Why do we say 'horse of a different colour'?
It's a curious saying, but what's the meaning behind it?
At the climax of the magical movie The Wizard of Oz (1939), the hero Dorothy is amazed that the horse pulling her carriage through the Emerald City changes colour. It is, the driver exclaims, “the horse of a different colour”. To us, the phrase refers to another matter entirely than the subject at hand – so you could say “I always thought you hated history but then I found out you read History Revealed. That’s a horse of a different colour!”
It is speculated that the phrase comes from horse-trading. When horses are sold, their registration of birth also changes hands. As some horses change colour from youth to adulthood, however, the registration may not match the actual animal, causing confusion and accusations of foul play.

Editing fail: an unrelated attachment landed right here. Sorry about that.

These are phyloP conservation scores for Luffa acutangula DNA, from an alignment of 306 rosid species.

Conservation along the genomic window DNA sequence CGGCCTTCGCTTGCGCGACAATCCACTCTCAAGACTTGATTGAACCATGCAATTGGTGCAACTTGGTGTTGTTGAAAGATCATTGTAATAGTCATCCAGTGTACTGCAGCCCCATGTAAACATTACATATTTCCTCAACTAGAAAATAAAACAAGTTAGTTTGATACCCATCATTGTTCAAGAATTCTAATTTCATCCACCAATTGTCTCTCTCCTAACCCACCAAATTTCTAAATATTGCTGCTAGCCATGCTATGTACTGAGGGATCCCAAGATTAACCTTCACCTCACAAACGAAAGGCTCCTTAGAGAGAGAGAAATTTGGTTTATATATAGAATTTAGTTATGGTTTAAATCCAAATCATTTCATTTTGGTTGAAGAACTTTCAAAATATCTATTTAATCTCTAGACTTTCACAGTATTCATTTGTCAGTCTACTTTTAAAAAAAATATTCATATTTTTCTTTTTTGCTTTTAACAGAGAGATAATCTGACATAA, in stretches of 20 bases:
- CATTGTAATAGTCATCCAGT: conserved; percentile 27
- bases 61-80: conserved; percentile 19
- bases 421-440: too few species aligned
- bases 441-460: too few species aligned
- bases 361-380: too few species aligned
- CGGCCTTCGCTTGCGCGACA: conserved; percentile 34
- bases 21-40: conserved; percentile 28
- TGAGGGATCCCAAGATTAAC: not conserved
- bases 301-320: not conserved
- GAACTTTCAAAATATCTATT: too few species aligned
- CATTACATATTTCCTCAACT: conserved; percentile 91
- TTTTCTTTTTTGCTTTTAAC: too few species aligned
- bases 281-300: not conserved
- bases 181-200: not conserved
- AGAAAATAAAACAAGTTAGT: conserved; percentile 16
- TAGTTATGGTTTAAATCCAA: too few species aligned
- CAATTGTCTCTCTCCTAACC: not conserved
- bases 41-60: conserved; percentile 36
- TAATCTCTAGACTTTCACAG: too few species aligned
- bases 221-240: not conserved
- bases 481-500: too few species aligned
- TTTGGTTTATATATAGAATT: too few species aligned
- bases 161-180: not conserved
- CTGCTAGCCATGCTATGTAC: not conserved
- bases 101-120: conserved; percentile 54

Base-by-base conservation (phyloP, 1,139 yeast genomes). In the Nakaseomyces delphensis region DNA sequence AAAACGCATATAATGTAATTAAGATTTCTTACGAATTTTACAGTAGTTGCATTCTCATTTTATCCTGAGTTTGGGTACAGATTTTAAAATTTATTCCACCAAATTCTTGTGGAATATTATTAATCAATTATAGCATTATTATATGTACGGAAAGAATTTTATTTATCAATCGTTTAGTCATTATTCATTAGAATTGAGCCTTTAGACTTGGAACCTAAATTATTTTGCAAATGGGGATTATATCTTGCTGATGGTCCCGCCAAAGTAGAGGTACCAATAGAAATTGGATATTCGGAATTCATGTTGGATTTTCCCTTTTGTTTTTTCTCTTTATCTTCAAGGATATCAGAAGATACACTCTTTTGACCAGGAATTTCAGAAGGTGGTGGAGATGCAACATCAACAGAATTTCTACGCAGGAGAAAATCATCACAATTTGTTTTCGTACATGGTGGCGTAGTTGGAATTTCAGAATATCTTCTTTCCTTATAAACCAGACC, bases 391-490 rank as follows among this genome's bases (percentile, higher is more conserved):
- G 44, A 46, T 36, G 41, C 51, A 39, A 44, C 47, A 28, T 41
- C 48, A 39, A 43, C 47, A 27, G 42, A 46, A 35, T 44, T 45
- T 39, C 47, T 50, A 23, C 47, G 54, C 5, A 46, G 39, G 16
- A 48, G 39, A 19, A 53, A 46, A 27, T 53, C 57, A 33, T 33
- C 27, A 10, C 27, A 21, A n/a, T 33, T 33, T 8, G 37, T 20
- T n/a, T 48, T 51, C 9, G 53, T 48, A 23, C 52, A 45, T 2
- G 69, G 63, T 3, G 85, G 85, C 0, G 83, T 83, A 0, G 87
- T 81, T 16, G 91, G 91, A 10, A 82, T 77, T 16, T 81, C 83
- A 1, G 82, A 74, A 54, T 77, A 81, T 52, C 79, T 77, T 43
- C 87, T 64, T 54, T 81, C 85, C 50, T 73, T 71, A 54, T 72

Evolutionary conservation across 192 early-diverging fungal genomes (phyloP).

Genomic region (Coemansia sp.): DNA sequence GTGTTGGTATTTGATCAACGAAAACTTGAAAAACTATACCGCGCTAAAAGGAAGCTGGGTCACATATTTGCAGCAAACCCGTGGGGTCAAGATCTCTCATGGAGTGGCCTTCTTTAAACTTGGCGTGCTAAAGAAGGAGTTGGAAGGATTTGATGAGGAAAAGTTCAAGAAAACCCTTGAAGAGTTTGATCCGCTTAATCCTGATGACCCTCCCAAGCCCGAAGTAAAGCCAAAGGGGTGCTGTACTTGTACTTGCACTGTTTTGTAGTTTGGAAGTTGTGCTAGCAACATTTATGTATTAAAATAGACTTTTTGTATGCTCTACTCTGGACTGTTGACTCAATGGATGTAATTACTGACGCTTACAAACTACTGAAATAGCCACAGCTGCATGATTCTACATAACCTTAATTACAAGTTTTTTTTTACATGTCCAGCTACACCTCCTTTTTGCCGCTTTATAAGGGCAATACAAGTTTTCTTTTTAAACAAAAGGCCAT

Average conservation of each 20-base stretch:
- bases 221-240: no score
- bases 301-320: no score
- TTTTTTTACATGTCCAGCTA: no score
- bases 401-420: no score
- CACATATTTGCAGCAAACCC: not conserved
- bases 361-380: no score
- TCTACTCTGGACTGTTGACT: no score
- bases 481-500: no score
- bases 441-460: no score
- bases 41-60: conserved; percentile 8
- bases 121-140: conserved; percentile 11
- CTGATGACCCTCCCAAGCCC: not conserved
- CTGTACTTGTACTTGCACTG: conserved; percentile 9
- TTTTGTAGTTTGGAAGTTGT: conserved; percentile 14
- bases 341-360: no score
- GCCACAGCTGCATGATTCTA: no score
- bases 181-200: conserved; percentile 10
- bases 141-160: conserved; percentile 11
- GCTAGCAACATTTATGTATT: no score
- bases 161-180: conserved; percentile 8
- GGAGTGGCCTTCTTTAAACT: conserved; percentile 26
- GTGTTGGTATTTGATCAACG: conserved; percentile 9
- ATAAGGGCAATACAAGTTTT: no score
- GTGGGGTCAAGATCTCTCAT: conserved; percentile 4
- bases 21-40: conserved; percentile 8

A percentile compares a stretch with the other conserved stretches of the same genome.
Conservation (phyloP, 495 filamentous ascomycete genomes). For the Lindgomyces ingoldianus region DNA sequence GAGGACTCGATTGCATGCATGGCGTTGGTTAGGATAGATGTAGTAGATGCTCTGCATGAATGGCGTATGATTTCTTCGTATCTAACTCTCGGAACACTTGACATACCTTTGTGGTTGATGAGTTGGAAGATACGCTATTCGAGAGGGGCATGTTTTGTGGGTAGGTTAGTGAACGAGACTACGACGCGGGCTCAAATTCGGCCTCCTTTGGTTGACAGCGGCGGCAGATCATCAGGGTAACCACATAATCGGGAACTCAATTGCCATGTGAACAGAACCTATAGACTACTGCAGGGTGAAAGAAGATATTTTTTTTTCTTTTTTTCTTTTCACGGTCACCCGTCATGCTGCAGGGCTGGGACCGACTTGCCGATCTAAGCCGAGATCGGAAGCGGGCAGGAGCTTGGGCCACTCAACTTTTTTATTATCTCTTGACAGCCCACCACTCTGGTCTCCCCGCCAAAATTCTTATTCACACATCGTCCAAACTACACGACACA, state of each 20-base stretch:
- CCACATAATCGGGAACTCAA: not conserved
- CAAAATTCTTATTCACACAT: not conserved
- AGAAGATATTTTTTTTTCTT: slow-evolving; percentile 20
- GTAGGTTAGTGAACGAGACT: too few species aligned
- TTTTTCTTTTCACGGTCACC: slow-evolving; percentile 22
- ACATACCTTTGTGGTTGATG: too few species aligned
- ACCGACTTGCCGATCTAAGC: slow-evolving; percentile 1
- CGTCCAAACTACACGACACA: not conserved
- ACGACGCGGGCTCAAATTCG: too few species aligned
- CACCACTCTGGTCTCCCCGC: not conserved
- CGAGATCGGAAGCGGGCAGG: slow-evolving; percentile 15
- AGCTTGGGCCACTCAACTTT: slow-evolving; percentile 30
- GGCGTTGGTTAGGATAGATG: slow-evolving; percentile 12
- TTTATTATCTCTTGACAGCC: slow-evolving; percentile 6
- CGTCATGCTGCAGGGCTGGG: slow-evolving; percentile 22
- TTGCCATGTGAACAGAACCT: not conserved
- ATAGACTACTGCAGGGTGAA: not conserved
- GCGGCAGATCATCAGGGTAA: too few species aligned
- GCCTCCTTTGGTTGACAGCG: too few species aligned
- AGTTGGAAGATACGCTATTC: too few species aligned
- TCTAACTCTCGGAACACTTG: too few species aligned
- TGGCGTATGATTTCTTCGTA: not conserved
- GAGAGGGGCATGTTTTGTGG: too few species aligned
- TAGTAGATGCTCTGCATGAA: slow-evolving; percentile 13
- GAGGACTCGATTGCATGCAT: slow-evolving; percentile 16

The expression, like so many in the English language, was popularised by William Shakespeare. In Twelfth Night, the scheming Maria utters “horse of that colour”, meaning ‘the same thing’. Over the centuries, and definitely by the mid-1800s according to records, the use of the phrase reversed.